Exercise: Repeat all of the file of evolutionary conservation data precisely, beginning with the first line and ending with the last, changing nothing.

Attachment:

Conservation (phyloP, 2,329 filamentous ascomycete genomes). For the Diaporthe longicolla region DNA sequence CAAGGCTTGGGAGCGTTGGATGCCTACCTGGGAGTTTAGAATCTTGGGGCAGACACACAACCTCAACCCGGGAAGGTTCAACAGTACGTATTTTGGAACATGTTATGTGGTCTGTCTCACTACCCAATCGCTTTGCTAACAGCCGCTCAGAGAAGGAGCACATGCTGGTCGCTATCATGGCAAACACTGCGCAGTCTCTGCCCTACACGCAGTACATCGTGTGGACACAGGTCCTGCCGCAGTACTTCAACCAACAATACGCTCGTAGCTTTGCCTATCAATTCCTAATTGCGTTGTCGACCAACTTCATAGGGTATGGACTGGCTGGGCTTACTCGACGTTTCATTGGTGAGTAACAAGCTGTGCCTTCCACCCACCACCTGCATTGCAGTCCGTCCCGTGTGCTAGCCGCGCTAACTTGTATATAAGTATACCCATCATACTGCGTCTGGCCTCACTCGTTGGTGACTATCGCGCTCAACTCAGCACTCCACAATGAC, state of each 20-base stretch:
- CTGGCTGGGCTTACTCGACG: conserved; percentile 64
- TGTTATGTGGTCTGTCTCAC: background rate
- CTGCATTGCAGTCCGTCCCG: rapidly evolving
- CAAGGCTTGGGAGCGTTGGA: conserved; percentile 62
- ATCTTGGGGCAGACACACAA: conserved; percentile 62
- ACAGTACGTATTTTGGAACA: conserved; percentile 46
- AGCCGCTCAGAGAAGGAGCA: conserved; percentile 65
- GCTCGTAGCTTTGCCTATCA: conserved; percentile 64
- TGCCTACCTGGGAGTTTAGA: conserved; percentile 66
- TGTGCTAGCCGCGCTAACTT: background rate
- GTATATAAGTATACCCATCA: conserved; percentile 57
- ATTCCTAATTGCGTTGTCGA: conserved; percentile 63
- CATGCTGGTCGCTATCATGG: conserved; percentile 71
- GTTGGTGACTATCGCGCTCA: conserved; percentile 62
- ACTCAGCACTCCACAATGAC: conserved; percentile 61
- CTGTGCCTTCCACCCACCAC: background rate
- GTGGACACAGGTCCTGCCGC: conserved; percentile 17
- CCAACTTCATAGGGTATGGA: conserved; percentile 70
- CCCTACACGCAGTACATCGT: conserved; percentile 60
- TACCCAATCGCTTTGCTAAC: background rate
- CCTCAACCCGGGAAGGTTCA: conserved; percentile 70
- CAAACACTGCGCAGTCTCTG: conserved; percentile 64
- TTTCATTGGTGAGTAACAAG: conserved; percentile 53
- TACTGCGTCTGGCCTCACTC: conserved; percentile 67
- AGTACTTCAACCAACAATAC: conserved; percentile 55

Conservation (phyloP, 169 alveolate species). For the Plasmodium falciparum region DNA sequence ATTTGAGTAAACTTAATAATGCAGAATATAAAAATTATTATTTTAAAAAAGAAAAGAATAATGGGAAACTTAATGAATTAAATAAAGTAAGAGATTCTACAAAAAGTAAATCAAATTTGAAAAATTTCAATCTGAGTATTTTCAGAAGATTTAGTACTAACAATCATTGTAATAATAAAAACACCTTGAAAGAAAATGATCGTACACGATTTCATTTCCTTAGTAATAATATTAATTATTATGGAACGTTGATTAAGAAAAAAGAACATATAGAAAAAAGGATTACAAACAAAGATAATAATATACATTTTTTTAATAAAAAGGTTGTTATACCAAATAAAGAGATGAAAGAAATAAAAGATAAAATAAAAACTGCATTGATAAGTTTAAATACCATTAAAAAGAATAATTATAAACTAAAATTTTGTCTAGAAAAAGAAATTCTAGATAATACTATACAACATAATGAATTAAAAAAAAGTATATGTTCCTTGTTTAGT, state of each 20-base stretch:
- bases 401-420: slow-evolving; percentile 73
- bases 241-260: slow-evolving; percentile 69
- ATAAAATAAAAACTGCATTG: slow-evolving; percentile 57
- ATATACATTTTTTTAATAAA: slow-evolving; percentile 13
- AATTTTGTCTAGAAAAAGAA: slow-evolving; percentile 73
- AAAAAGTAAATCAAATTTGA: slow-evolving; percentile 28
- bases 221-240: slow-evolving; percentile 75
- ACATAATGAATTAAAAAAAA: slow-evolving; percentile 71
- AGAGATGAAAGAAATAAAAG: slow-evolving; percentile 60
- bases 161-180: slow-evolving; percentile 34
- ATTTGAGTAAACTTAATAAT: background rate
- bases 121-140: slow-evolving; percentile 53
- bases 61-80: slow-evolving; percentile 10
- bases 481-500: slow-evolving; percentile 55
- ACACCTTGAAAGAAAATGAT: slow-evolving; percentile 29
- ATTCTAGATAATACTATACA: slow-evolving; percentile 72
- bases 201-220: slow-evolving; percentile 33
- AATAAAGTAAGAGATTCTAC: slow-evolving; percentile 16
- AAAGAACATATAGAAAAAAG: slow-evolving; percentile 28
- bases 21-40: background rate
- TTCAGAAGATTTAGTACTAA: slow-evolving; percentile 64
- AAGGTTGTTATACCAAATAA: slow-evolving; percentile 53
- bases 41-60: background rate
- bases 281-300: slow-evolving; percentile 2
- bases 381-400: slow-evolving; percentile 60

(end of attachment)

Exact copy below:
Conservation (phyloP, 2,329 filamentous ascomycete genomes). For the Diaporthe longicolla region DNA sequence CAAGGCTTGGGAGCGTTGGATGCCTACCTGGGAGTTTAGAATCTTGGGGCAGACACACAACCTCAACCCGGGAAGGTTCAACAGTACGTATTTTGGAACATGTTATGTGGTCTGTCTCACTACCCAATCGCTTTGCTAACAGCCGCTCAGAGAAGGAGCACATGCTGGTCGCTATCATGGCAAACACTGCGCAGTCTCTGCCCTACACGCAGTACATCGTGTGGACACAGGTCCTGCCGCAGTACTTCAACCAACAATACGCTCGTAGCTTTGCCTATCAATTCCTAATTGCGTTGTCGACCAACTTCATAGGGTATGGACTGGCTGGGCTTACTCGACGTTTCATTGGTGAGTAACAAGCTGTGCCTTCCACCCACCACCTGCATTGCAGTCCGTCCCGTGTGCTAGCCGCGCTAACTTGTATATAAGTATACCCATCATACTGCGTCTGGCCTCACTCGTTGGTGACTATCGCGCTCAACTCAGCACTCCACAATGAC, state of each 20-base stretch:
- CTGGCTGGGCTTACTCGACG: conserved; percentile 64
- TGTTATGTGGTCTGTCTCAC: background rate
- CTGCATTGCAGTCCGTCCCG: rapidly evolving
- CAAGGCTTGGGAGCGTTGGA: conserved; percentile 62
- ATCTTGGGGCAGACACACAA: conserved; percentile 62
- ACAGTACGTATTTTGGAACA: conserved; percentile 46
- AGCCGCTCAGAGAAGGAGCA: conserved; percentile 65
- GCTCGTAGCTTTGCCTATCA: conserved; percentile 64
- TGCCTACCTGGGAGTTTAGA: conserved; percentile 66
- TGTGCTAGCCGCGCTAACTT: background rate
- GTATATAAGTATACCCATCA: conserved; percentile 57
- ATTCCTAATTGCGTTGTCGA: conserved; percentile 63
- CATGCTGGTCGCTATCATGG: conserved; percentile 71
- GTTGGTGACTATCGCGCTCA: conserved; percentile 62
- ACTCAGCACTCCACAATGAC: conserved; percentile 61
- CTGTGCCTTCCACCCACCAC: background rate
- GTGGACACAGGTCCTGCCGC: conserved; percentile 17
- CCAACTTCATAGGGTATGGA: conserved; percentile 70
- CCCTACACGCAGTACATCGT: conserved; percentile 60
- TACCCAATCGCTTTGCTAAC: background rate
- CCTCAACCCGGGAAGGTTCA: conserved; percentile 70
- CAAACACTGCGCAGTCTCTG: conserved; percentile 64
- TTTCATTGGTGAGTAACAAG: conserved; percentile 53
- TACTGCGTCTGGCCTCACTC: conserved; percentile 67
- AGTACTTCAACCAACAATAC: conserved; percentile 55

Conservation (phyloP, 169 alveolate species). For the Plasmodium falciparum region DNA sequence ATTTGAGTAAACTTAATAATGCAGAATATAAAAATTATTATTTTAAAAAAGAAAAGAATAATGGGAAACTTAATGAATTAAATAAAGTAAGAGATTCTACAAAAAGTAAATCAAATTTGAAAAATTTCAATCTGAGTATTTTCAGAAGATTTAGTACTAACAATCATTGTAATAATAAAAACACCTTGAAAGAAAATGATCGTACACGATTTCATTTCCTTAGTAATAATATTAATTATTATGGAACGTTGATTAAGAAAAAAGAACATATAGAAAAAAGGATTACAAACAAAGATAATAATATACATTTTTTTAATAAAAAGGTTGTTATACCAAATAAAGAGATGAAAGAAATAAAAGATAAAATAAAAACTGCATTGATAAGTTTAAATACCATTAAAAAGAATAATTATAAACTAAAATTTTGTCTAGAAAAAGAAATTCTAGATAATACTATACAACATAATGAATTAAAAAAAAGTATATGTTCCTTGTTTAGT, state of each 20-base stretch:
- bases 401-420: slow-evolving; percentile 73
- bases 241-260: slow-evolving; percentile 69
- ATAAAATAAAAACTGCATTG: slow-evolving; percentile 57
- ATATACATTTTTTTAATAAA: slow-evolving; percentile 13
- AATTTTGTCTAGAAAAAGAA: slow-evolving; percentile 73
- AAAAAGTAAATCAAATTTGA: slow-evolving; percentile 28
- bases 221-240: slow-evolving; percentile 75
- ACATAATGAATTAAAAAAAA: slow-evolving; percentile 71
- AGAGATGAAAGAAATAAAAG: slow-evolving; percentile 60
- bases 161-180: slow-evolving; percentile 34
- ATTTGAGTAAACTTAATAAT: background rate
- bases 121-140: slow-evolving; percentile 53
- bases 61-80: slow-evolving; percentile 10
- bases 481-500: slow-evolving; percentile 55
- ACACCTTGAAAGAAAATGAT: slow-evolving; percentile 29
- ATTCTAGATAATACTATACA: slow-evolving; percentile 72
- bases 201-220: slow-evolving; percentile 33
- AATAAAGTAAGAGATTCTAC: slow-evolving; percentile 16
- AAAGAACATATAGAAAAAAG: slow-evolving; percentile 28
- bases 21-40: background rate
- TTCAGAAGATTTAGTACTAA: slow-evolving; percentile 64
- AAGGTTGTTATACCAAATAA: slow-evolving; percentile 53
- bases 41-60: background rate
- bases 281-300: slow-evolving; percentile 2
- bases 381-400: slow-evolving; percentile 60